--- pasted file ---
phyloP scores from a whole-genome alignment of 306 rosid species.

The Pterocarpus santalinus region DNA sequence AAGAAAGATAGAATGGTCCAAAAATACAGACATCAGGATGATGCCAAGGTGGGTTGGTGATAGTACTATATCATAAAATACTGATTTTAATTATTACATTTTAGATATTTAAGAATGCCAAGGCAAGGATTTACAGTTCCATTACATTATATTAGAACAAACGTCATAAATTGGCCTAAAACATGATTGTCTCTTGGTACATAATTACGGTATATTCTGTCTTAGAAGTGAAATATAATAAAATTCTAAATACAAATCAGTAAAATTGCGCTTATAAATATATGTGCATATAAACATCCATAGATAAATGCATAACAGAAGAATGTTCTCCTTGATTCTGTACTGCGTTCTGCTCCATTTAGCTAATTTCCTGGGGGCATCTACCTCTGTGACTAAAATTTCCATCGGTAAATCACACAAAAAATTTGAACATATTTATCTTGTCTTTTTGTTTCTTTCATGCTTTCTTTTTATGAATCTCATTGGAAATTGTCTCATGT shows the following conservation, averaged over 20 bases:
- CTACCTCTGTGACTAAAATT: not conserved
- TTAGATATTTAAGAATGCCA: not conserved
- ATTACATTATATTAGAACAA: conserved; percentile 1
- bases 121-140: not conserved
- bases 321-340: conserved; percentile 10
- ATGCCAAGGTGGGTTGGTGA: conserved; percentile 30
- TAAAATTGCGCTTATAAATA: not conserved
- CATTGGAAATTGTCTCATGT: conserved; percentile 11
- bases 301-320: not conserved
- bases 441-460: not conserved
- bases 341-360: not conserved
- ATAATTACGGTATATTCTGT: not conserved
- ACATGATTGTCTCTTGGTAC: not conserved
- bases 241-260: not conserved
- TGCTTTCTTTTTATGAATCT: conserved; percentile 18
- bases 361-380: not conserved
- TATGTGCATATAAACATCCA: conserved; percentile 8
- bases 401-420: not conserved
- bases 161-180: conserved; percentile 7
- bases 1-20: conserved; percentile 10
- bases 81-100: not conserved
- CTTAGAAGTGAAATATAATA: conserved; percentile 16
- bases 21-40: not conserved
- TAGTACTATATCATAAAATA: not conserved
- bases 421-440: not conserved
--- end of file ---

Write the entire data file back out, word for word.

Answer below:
phyloP scores from a whole-genome alignment of 306 rosid species.

The Pterocarpus santalinus region DNA sequence AAGAAAGATAGAATGGTCCAAAAATACAGACATCAGGATGATGCCAAGGTGGGTTGGTGATAGTACTATATCATAAAATACTGATTTTAATTATTACATTTTAGATATTTAAGAATGCCAAGGCAAGGATTTACAGTTCCATTACATTATATTAGAACAAACGTCATAAATTGGCCTAAAACATGATTGTCTCTTGGTACATAATTACGGTATATTCTGTCTTAGAAGTGAAATATAATAAAATTCTAAATACAAATCAGTAAAATTGCGCTTATAAATATATGTGCATATAAACATCCATAGATAAATGCATAACAGAAGAATGTTCTCCTTGATTCTGTACTGCGTTCTGCTCCATTTAGCTAATTTCCTGGGGGCATCTACCTCTGTGACTAAAATTTCCATCGGTAAATCACACAAAAAATTTGAACATATTTATCTTGTCTTTTTGTTTCTTTCATGCTTTCTTTTTATGAATCTCATTGGAAATTGTCTCATGT shows the following conservation, averaged over 20 bases:
- CTACCTCTGTGACTAAAATT: not conserved
- TTAGATATTTAAGAATGCCA: not conserved
- ATTACATTATATTAGAACAA: conserved; percentile 1
- bases 121-140: not conserved
- bases 321-340: conserved; percentile 10
- ATGCCAAGGTGGGTTGGTGA: conserved; percentile 30
- TAAAATTGCGCTTATAAATA: not conserved
- CATTGGAAATTGTCTCATGT: conserved; percentile 11
- bases 301-320: not conserved
- bases 441-460: not conserved
- bases 341-360: not conserved
- ATAATTACGGTATATTCTGT: not conserved
- ACATGATTGTCTCTTGGTAC: not conserved
- bases 241-260: not conserved
- TGCTTTCTTTTTATGAATCT: conserved; percentile 18
- bases 361-380: not conserved
- TATGTGCATATAAACATCCA: conserved; percentile 8
- bases 401-420: not conserved
- bases 161-180: conserved; percentile 7
- bases 1-20: conserved; percentile 10
- bases 81-100: not conserved
- CTTAGAAGTGAAATATAATA: conserved; percentile 16
- bases 21-40: not conserved
- TAGTACTATATCATAAAATA: not conserved
- bases 421-440: not conserved